With the looming prospect of mass immunization against influenza, it’s important to understand how vaccines work. To do this we must have a good understanding of adaptive immune defenses. Today we’ll begin a discussion of the humoral arm of the adaptive immune response – antibodies.
Antibodies are large proteins produced by vertebrates that play important roles in identifying and eliminating foreign objects. The basic structural unit is composed of two heavy chains and two light chains, as shown in this diagram.
Antibodies bind other molecules known as antigens. Binding occurs in a small region near the ends of the heavy and light chain called the hypervariable region (labeledÂ only on one arm in the figure). As the name implies, this region is extremely variable, which is why vertebrates can produce millions of antibodies that can bind many different antigens. The part of the antigen that is recognized by the antibody is known as anÂ epitope.
There are five classes of immunoglobulinâ€”IgA, IgD, IgE, IgG, and IgMâ€”defined byÂ the amino acid sequence of the heavy chain. They have different roles in immune responses; IgG,Â IgA, and IgM are commonly produced after viral infection.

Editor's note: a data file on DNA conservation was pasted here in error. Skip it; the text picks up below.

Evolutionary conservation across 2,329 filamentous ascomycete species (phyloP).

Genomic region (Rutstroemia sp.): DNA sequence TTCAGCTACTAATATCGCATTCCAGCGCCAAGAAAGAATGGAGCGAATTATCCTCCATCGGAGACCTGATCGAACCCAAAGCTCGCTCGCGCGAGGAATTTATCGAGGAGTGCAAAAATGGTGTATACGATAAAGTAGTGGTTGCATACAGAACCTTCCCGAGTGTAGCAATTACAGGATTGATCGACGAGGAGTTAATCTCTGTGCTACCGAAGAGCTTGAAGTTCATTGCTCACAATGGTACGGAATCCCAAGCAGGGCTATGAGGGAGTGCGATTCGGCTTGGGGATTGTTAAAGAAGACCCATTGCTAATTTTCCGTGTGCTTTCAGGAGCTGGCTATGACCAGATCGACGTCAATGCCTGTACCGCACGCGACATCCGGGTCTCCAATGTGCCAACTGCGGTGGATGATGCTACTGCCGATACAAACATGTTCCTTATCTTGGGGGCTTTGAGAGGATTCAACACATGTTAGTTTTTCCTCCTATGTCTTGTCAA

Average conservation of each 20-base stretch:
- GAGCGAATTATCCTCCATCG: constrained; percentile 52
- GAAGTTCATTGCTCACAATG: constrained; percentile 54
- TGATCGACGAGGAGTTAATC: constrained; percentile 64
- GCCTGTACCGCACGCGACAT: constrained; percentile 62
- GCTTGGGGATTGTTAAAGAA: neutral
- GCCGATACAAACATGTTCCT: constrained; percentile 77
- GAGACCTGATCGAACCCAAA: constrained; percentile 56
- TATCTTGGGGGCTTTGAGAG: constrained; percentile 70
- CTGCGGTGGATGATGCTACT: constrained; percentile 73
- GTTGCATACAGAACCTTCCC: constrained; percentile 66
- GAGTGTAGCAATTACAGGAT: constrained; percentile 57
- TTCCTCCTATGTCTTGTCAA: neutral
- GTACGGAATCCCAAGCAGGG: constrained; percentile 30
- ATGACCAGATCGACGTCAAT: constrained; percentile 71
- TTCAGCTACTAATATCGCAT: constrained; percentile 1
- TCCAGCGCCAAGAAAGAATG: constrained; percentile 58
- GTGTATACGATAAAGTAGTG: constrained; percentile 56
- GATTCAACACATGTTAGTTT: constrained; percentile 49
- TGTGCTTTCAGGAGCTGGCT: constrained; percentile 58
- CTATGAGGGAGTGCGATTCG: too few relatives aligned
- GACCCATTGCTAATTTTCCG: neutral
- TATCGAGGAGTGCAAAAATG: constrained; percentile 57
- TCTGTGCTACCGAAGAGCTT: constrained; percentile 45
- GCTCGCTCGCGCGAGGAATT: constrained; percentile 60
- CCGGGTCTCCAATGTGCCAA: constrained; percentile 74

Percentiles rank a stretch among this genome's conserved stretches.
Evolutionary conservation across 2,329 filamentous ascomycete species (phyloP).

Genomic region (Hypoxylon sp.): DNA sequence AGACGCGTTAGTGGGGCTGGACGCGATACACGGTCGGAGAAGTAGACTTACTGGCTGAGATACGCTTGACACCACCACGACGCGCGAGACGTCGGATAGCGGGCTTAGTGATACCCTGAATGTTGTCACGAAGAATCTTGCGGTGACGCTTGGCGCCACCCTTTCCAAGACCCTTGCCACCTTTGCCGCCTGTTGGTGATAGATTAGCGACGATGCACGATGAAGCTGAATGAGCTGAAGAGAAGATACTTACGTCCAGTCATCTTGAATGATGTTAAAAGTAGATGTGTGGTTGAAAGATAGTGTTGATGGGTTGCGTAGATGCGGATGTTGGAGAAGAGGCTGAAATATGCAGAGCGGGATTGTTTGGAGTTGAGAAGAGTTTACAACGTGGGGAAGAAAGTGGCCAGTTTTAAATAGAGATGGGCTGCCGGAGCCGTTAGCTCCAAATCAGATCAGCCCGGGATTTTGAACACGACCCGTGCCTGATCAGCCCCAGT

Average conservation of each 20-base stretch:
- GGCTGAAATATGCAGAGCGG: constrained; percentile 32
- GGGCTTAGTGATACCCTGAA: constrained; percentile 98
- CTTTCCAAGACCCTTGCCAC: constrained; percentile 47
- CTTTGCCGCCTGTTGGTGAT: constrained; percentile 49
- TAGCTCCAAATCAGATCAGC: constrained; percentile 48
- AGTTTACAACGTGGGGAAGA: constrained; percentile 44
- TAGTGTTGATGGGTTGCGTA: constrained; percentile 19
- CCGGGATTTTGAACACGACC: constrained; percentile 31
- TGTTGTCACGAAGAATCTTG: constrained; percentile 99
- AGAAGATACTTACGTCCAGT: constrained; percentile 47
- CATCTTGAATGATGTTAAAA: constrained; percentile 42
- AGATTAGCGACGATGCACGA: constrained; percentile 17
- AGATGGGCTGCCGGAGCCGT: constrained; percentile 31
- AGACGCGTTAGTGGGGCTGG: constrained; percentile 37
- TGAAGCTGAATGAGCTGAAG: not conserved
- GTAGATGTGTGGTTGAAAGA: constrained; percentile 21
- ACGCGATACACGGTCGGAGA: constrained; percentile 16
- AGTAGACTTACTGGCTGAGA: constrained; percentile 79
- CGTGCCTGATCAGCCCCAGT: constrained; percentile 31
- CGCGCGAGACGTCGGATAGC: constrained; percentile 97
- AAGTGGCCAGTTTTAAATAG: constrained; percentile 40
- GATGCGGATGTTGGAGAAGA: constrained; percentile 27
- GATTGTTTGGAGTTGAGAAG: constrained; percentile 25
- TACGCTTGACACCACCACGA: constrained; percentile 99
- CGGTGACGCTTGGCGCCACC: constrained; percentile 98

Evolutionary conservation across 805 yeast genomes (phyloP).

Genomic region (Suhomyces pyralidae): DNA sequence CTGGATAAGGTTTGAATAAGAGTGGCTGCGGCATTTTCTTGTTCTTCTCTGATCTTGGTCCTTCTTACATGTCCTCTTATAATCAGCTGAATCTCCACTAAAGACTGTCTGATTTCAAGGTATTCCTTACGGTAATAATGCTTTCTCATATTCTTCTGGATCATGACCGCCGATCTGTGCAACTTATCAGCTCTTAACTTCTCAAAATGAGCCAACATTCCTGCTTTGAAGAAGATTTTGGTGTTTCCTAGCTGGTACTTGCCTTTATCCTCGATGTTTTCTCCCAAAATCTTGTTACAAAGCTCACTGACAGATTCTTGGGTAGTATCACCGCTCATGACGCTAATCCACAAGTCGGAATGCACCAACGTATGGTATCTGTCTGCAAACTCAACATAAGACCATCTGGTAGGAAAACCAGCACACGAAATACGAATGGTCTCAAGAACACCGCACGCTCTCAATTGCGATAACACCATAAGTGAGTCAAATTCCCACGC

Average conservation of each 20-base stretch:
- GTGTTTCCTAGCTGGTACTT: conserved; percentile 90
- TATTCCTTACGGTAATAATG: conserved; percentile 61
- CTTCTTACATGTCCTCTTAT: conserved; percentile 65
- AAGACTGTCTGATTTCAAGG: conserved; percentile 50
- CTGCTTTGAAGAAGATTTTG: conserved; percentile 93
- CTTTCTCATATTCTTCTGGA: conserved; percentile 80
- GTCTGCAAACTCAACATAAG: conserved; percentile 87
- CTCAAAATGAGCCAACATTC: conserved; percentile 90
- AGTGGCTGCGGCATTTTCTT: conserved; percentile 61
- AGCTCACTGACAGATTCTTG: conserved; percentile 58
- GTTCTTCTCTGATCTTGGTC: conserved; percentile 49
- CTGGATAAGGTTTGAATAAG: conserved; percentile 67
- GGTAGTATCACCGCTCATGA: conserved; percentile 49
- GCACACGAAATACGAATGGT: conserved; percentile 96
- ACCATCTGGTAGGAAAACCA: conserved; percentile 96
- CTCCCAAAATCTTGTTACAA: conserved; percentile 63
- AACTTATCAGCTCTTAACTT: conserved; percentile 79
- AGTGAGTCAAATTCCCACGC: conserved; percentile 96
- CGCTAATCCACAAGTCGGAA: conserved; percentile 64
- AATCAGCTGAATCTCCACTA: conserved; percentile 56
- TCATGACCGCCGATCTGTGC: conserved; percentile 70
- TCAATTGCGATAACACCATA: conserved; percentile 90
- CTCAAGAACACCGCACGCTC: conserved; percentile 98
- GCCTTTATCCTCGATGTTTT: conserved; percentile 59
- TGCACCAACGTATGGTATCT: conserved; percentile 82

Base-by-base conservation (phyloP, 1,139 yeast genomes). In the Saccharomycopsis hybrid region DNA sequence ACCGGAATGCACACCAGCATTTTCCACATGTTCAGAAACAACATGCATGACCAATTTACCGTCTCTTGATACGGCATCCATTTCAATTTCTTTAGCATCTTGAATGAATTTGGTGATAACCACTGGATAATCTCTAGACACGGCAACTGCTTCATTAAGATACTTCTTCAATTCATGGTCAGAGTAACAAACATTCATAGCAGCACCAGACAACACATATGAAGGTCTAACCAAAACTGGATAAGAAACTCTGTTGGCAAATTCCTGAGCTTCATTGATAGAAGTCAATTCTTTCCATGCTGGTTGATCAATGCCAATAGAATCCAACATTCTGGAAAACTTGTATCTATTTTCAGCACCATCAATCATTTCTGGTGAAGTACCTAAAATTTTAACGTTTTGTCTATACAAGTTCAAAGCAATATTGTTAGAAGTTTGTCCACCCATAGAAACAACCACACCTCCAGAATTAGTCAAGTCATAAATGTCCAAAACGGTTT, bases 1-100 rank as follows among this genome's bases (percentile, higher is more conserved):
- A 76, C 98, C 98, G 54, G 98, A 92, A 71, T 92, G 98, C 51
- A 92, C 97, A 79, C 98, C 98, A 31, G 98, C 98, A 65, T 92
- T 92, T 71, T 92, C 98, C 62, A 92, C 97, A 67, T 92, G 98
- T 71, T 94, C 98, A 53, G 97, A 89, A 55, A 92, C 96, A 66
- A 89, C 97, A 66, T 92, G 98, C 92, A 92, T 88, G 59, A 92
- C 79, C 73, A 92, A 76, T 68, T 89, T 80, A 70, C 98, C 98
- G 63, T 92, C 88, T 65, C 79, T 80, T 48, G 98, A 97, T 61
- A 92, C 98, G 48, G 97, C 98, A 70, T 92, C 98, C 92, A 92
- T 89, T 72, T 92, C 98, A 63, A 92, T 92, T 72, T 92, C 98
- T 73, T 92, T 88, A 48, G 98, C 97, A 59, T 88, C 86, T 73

During the first encounter with a virus, a primary antibody response occurs. IgM antibody appears first, followed by IgA on mucosalÂ surfaces or IgG in the serum. The IgG antibody is the majorÂ antibody of the response and is very stable, withÂ a half-life of 7 to 21 days. When an infection occurs with the same or a similar virus, a rapid antibody response occurs that is called theÂ secondary antibody response. The specificity and memory of the antibody response are illustrated in the following graph.
A typical adaptive antibody response is shown as the relative concentration of serum antibodies weeks after injection of an animal with antigen A or a mixture of antigens A and B. Maximal primary response to antigen A occurs in 3 to 4 weeks. When the animal isÂ injected with a mixture of both antigens A and B at 7 weeks, the secondary response to antigen A is more rapid and stronger than the primary response, demonstrating immunological memory. As expected, the primary response to antigen B requires 3 – 4 weeks. Antibody levels (also called antibody titers) decline with time after each immunization, a property known as self-limitation or resolution.
Antibodies are critical for preventing many viral infections, and may also contribute to the resolution of infection. We’ll next explore how antibodies accomplish these diverse activities.